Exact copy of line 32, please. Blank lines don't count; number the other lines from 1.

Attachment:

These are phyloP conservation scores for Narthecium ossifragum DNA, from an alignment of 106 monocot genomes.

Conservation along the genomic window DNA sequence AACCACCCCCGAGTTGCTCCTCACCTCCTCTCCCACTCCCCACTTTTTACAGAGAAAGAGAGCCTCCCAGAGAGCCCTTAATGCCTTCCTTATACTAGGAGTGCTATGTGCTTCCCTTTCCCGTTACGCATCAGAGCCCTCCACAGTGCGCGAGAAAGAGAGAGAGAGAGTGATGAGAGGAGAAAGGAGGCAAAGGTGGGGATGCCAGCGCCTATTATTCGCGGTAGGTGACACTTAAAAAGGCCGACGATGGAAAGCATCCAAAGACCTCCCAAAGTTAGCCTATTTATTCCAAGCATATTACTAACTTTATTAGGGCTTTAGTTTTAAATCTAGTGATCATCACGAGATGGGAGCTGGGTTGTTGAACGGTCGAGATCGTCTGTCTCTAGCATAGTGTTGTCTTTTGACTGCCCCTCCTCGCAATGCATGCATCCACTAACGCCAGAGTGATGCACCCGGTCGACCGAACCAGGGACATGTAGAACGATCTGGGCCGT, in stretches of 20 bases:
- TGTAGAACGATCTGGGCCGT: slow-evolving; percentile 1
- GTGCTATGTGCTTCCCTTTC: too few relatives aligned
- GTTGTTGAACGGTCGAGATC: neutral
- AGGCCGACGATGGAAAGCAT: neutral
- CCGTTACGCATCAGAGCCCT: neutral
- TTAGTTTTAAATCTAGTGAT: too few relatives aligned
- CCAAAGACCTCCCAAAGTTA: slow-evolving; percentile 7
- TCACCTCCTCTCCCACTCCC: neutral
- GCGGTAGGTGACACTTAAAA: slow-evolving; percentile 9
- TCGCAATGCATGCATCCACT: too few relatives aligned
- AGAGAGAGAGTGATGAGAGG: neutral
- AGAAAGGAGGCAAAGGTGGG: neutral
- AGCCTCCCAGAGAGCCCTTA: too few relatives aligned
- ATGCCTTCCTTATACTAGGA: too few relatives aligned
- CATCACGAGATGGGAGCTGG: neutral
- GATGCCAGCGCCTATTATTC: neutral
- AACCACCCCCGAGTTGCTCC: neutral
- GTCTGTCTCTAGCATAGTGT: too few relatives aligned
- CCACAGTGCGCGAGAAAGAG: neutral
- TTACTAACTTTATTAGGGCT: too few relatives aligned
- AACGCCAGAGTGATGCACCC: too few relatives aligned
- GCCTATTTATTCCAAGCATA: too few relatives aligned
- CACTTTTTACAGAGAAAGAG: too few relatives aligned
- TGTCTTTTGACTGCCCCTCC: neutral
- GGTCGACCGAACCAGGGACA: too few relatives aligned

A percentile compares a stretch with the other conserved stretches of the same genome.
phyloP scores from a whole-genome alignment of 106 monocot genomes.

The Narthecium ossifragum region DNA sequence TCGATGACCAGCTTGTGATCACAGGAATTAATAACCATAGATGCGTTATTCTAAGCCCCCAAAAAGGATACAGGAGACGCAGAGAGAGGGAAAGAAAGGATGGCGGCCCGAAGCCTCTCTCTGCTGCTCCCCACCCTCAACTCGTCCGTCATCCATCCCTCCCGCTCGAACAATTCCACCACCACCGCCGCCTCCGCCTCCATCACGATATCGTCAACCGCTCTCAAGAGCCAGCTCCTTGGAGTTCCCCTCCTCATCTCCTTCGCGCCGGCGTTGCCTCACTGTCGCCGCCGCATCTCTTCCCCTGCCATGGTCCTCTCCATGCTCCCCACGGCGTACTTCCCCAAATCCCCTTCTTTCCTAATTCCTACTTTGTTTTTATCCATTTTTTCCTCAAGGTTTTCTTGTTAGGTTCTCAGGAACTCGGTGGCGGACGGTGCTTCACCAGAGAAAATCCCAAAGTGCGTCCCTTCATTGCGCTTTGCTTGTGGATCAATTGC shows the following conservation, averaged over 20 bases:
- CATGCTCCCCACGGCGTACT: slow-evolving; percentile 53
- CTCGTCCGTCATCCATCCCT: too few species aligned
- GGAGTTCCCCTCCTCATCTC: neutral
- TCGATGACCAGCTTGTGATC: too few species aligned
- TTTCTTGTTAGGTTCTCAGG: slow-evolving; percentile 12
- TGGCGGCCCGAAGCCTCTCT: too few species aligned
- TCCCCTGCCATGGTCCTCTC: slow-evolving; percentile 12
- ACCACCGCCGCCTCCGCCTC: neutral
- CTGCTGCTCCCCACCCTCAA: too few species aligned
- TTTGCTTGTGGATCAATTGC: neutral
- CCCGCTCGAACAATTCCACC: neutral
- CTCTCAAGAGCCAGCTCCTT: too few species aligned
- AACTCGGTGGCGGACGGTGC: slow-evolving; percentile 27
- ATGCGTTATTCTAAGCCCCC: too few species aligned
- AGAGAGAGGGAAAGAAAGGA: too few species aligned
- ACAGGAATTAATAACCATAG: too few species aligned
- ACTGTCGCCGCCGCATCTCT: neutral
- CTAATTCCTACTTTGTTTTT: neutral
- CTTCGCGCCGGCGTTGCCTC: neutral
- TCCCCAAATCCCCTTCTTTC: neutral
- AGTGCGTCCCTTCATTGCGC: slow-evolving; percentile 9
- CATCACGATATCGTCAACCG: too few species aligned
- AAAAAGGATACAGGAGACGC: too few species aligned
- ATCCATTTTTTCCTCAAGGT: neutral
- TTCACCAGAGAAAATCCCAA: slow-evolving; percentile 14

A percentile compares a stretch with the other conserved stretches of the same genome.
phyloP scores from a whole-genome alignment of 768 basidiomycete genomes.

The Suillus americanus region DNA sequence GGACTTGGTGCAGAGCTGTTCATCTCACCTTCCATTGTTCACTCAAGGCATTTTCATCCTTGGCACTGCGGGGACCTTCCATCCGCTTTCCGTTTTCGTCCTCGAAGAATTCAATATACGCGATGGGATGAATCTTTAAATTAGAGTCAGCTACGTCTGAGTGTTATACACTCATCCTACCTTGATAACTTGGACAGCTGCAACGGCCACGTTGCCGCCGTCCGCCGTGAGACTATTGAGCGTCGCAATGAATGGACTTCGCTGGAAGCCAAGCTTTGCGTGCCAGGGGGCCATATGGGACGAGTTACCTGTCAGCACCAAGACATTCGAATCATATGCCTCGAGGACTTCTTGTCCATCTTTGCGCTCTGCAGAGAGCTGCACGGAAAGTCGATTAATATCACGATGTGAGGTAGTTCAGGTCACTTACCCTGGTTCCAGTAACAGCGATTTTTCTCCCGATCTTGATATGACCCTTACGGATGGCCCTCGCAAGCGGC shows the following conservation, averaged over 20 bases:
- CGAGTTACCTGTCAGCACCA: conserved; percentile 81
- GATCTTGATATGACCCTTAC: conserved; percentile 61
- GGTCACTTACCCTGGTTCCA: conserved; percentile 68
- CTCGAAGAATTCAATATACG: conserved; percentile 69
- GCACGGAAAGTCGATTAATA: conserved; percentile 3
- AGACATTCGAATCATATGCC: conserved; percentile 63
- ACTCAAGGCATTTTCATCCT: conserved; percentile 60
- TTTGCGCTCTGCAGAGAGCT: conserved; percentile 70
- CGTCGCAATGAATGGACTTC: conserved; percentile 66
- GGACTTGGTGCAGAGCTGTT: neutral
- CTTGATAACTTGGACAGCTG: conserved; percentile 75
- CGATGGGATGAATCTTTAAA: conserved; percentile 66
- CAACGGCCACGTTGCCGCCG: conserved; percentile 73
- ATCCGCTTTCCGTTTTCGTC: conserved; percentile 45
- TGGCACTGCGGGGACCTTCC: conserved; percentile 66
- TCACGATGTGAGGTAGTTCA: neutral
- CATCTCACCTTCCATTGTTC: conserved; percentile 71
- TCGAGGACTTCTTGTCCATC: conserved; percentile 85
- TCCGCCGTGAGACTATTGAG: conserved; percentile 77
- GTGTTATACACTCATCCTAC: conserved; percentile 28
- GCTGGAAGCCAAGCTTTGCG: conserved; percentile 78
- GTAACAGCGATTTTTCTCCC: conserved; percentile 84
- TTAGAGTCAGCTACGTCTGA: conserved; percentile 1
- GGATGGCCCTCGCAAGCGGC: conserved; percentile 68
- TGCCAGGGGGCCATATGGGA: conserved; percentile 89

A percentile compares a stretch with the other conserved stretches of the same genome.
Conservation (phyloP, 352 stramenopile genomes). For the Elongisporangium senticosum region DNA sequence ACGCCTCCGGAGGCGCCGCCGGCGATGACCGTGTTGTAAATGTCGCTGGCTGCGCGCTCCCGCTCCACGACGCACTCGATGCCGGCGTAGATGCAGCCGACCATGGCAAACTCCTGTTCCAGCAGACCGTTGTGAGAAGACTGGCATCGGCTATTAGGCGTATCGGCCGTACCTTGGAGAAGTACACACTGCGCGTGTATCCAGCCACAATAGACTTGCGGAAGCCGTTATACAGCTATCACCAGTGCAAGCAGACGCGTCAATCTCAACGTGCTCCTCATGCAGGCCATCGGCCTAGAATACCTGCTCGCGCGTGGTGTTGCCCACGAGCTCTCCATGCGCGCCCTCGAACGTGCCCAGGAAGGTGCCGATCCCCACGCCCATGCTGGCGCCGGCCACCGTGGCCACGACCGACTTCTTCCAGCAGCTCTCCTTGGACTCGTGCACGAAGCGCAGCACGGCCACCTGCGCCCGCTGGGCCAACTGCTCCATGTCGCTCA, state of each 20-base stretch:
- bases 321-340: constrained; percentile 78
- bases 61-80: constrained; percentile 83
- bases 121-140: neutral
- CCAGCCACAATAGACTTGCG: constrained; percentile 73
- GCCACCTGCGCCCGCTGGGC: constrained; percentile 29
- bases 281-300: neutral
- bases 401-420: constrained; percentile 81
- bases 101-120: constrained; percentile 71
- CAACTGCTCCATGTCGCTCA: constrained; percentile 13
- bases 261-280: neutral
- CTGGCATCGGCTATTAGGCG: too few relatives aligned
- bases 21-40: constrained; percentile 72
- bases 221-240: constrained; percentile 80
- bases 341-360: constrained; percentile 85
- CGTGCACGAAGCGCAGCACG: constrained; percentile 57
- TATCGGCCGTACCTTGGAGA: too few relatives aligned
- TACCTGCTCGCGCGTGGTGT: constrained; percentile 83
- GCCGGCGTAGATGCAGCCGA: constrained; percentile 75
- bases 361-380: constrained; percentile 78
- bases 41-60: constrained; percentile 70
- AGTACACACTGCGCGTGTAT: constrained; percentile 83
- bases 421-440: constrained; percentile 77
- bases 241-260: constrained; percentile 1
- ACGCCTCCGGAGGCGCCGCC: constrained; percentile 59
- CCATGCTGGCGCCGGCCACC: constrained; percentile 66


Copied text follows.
- CTCGTCCGTCATCCATCCCT: too few species aligned